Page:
request.querystring("something")(item)

Discussion in 'ASP General' started by magix8@gmail.com, Dec 26, 2007.

  1. Guest

    Hi,

    I have form GET method, example:

    index.asp?Type=1&Type=3&Type=4&....


    So,
    I have something like this at the receiver side to retrieve multiple
    Type value and insert into tables.

    Set QINSERT = Server.CreateObject("ADODB.Recordset")
    For Each item In Request.QueryString("Type")
    SQL= " INSERT INTO tblType (TypeID, UserID) VALUES ('" &
    Request.QueryString("Type")(item) & Session("ID") & "')"
    Set QINSERT = conn.execute(SQL)
    Next


    But within the FOR statement, it ended up Internet 500 Error. What
    did I do wrong ? Is Request.QueryString("Type")(item) correct ?

    Session("ID") is OK. TypeID, UserID are correct too.

    Please help to tell me what is wrong.

    Regards,
    magix
     
    , Dec 26, 2007
    #1
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  2. Guest

    On Dec 26, 11:04 am, "" <> wrote:
    > Hi,
    >
    > I have form GET method, example:
    >
    > index.asp?Type=1&Type=3&Type=4&....
    >
    > So,
    > I have something like this at the receiver side to retrieve multiple
    > Type value and insert into tables.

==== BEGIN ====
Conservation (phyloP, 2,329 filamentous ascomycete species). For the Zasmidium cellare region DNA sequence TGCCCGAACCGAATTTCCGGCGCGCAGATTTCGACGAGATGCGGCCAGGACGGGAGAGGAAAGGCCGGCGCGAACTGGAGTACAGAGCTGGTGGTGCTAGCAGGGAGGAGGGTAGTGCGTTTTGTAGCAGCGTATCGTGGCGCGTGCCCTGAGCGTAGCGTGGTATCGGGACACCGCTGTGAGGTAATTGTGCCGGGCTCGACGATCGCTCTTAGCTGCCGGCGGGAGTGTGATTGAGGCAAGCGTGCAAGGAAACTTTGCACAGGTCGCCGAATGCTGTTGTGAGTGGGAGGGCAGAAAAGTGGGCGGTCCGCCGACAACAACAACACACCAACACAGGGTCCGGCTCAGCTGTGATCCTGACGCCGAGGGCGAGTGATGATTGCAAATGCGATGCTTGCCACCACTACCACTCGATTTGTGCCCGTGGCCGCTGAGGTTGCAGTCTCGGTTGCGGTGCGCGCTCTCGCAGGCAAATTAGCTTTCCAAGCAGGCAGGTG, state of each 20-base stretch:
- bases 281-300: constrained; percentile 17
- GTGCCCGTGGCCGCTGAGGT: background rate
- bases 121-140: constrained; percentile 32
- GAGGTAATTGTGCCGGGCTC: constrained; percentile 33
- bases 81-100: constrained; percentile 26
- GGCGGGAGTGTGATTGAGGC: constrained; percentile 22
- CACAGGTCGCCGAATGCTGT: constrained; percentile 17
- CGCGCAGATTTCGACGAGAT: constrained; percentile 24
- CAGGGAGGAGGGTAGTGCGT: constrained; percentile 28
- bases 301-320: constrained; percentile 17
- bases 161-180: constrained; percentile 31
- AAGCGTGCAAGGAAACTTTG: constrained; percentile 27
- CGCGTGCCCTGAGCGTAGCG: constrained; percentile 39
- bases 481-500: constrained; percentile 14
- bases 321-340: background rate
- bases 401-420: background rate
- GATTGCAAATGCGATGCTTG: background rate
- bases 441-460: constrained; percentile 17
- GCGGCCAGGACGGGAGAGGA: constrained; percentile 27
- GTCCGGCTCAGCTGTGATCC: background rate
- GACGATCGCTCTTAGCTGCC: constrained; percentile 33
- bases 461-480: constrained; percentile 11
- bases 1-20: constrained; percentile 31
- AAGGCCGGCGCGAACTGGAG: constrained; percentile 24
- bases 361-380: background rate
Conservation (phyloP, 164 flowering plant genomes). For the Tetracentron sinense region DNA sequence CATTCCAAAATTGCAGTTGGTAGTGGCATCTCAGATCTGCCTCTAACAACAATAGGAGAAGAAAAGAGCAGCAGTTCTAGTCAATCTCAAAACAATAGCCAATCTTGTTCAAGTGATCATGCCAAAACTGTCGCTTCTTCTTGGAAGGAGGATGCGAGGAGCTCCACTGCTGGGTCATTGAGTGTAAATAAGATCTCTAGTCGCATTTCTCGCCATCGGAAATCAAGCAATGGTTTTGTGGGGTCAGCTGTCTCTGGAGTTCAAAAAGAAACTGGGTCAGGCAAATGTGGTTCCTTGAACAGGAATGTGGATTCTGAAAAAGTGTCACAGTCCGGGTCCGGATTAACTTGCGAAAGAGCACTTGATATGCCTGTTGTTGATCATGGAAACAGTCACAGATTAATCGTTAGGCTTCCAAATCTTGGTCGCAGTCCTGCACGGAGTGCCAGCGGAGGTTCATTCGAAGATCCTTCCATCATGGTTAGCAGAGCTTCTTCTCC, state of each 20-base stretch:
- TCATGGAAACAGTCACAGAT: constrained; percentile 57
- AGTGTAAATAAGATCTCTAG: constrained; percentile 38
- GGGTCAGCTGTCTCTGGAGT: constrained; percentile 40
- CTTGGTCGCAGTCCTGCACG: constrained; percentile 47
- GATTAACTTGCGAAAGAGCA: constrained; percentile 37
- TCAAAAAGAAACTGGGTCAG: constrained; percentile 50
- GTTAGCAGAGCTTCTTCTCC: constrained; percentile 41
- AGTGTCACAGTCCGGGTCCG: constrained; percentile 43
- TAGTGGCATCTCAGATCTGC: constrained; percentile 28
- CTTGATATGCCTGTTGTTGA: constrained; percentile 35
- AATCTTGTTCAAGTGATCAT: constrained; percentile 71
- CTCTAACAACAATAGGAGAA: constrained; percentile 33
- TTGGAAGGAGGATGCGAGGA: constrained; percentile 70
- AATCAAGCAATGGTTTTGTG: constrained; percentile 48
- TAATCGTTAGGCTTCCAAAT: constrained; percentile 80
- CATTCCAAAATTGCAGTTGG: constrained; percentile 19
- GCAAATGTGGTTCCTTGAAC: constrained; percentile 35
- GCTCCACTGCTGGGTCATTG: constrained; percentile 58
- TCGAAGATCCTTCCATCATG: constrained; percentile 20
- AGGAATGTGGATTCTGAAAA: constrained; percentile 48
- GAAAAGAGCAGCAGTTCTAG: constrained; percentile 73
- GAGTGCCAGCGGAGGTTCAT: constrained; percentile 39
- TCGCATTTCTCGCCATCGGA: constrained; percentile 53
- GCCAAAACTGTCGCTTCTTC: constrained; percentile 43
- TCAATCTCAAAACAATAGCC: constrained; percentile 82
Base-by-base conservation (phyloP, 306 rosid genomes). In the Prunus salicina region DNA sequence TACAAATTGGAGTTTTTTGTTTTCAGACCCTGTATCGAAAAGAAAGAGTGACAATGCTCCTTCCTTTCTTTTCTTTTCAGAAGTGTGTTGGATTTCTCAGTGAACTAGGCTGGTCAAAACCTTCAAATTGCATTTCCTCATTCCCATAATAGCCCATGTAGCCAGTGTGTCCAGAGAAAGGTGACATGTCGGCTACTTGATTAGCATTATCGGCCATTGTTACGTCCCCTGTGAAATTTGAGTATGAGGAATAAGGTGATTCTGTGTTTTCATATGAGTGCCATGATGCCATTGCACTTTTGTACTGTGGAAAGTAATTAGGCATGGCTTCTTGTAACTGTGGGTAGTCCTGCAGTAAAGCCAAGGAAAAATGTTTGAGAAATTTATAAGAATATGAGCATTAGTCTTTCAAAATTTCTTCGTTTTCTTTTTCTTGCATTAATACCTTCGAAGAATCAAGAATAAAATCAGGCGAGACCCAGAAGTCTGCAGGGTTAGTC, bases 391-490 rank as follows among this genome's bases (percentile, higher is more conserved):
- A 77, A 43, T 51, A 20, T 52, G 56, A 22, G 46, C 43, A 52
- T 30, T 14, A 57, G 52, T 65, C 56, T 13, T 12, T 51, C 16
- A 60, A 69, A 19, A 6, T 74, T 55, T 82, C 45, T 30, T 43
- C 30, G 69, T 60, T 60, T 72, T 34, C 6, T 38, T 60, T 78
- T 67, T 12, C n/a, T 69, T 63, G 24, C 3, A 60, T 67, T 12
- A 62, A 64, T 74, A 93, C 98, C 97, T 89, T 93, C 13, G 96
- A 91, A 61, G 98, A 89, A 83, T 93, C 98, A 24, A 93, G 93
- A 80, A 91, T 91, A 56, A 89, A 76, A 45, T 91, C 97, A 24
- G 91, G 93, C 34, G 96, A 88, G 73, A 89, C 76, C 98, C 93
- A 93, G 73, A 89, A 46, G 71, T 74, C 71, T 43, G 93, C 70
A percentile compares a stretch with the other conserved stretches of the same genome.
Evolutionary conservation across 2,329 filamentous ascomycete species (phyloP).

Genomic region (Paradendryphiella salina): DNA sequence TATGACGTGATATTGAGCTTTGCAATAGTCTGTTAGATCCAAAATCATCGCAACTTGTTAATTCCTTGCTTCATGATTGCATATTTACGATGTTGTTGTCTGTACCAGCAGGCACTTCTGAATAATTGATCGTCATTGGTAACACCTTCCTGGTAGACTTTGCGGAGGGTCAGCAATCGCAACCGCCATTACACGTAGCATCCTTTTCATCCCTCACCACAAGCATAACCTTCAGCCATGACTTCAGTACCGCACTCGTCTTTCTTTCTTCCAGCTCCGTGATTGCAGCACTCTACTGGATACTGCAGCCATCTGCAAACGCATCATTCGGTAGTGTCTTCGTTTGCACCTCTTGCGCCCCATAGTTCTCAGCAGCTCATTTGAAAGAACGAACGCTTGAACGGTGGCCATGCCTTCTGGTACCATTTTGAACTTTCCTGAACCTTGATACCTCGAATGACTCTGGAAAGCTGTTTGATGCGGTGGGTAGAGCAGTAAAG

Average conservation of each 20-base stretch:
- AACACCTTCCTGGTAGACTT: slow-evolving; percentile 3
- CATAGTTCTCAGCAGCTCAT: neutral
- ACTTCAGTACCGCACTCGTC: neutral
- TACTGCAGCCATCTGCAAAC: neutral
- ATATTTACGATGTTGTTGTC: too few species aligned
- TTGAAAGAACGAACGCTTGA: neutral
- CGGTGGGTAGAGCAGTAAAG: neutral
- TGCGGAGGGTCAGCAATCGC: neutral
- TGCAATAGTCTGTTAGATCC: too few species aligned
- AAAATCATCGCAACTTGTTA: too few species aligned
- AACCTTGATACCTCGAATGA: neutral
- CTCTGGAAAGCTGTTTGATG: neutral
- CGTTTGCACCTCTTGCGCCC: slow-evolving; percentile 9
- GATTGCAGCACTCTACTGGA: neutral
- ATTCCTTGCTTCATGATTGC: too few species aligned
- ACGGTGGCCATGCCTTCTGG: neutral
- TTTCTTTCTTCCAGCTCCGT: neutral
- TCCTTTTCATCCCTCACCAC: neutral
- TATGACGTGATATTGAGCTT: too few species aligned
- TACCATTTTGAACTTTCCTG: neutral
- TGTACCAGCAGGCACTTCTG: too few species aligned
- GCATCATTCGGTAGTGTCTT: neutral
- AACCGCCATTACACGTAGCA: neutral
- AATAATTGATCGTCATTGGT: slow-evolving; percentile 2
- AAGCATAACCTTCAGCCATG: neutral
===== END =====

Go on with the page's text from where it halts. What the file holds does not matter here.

>
    >    Set  QINSERT  = Server.CreateObject("ADODB.Recordset")
    >    For Each item In Request.QueryString("Type")
    >                                                         SQL= " INSERT INTO tblType (TypeID, UserID) VALUES ('" &
    > Request.QueryString("Type")(item) & Session("ID") & "')"
    >         Set QINSERT = conn.execute(SQL)
    >    Next
    >
    >    But within the FOR statement, it ended up Internet 500 Error. What
    > did I do wrong ? Is Request.QueryString("Type")(item) correct ?
    >
    > Session("ID") is OK. TypeID, UserID are correct too.
    >
    > Please help to tell me what is wrong.
    >
    > Regards,
    > magix



    Issue resolved and closed.
     
    , Dec 26, 2007
    #2
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  3. Evertjan. Guest

    wrote on 26 dec 2007 in
    > wrote on 26 dec 2007 in
    >> For Each item In Request.QueryString("Type")

    >
    > Issue resolved and closed.


    1 Since you are not the owner of usenet,
    you cannot close an issue,
    even if you opened it.

    2 If you resolved your programming mistake,
    it would be considerate to tell others,
    that have already spent time thinking about it,
    how and what.

    ====

    Doing what you did with Request.QueryString,